May 1, 2020
Getting over overfishing
Why current practices will leave us without food and without a future

Overfishing is one of the biggest threats to the health of our oceans. Fishing in itself is not a problem, but excessive fishing is: simply put, we are taking out much more than the seas can naturally replace. Excessive fishing is dangerously depleting fish stocks and is exacerbated by the problem of bycatch. Commercial fishing practices are now so effective, and so unselective, that millions of tons of unwanted animals die needlessly each year, including hundreds of thousands of loggerhead and leatherback turtles as well as small whales and dolphins, and many millions of sharks.

With over 90 species of fish in European waters threatened with extinction due to overfishing, the collapse of global fisheries predicted within the next 30 years, and many populations in developing countries deprived of the fish they rely on as a source of protein and income, something needs to change, and fast.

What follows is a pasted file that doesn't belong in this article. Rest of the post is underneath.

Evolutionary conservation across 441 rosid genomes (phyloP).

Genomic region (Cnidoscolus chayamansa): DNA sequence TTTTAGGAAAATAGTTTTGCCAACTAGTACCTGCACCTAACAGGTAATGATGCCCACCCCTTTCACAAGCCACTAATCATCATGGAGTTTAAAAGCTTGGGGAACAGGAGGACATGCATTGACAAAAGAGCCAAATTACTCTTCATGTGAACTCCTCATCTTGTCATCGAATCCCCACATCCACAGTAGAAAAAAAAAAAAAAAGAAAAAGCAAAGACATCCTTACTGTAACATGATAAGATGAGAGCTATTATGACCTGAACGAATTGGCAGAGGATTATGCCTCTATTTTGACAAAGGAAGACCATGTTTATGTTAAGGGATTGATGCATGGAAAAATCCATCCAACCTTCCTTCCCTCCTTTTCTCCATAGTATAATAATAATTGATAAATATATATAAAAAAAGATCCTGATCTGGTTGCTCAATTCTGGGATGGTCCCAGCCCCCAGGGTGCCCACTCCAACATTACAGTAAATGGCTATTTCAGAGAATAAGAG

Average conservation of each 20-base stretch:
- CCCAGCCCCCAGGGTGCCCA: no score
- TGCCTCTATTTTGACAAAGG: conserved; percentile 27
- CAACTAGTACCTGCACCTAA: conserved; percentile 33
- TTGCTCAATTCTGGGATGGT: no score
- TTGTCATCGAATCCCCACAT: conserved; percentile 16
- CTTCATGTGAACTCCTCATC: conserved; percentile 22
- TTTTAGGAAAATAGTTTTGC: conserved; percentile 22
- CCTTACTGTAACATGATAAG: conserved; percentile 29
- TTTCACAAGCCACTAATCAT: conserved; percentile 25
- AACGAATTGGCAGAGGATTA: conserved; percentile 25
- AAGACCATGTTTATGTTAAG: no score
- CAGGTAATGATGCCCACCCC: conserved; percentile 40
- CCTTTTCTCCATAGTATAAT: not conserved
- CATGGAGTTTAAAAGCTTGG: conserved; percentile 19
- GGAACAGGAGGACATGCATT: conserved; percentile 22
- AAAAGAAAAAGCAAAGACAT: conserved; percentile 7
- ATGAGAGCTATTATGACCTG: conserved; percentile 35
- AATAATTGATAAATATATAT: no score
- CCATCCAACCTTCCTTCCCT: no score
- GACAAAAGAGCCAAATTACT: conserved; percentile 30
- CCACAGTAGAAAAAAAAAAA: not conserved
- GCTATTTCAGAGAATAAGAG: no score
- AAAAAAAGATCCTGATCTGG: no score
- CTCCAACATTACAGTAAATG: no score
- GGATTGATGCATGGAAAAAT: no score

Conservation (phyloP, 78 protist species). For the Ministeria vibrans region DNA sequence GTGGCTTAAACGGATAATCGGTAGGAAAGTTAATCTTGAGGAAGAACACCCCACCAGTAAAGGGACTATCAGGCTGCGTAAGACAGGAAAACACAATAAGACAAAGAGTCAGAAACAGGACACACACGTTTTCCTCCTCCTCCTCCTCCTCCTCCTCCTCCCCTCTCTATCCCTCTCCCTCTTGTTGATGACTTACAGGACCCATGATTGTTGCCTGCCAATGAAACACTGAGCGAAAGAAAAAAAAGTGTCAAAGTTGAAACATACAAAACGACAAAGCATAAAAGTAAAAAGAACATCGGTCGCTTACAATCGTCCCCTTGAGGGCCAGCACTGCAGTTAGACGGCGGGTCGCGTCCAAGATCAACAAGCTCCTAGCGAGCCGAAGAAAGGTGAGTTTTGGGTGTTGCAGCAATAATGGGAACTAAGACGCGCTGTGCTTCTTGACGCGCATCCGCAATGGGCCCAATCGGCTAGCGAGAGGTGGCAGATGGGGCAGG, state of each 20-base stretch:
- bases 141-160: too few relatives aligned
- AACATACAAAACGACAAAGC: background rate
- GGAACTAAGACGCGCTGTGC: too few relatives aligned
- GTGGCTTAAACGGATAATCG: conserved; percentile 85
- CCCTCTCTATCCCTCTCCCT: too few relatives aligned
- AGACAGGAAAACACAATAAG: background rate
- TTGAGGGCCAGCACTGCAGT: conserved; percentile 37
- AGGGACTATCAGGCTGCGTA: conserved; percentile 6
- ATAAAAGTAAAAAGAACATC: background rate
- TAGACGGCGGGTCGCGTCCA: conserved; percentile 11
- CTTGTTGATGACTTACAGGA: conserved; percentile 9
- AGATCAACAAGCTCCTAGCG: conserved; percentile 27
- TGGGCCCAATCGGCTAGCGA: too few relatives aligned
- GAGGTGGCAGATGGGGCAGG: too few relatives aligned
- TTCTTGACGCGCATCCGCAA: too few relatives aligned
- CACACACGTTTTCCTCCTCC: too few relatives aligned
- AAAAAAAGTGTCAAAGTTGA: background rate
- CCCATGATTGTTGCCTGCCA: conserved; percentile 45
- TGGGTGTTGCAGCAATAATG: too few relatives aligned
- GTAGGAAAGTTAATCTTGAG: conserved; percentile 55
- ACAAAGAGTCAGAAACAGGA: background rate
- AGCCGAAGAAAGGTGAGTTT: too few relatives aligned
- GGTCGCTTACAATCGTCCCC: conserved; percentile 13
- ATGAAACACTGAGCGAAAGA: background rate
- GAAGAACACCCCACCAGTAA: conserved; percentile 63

There are solutions that can be implemented at every level, from individual to global. Governmental organizations are working on enforcing catch and bycatch limits, creating more protected areas, regulating subsidies and combatting illegal fishing, but as informed and responsible consumers we can play an important part in turning the tide.

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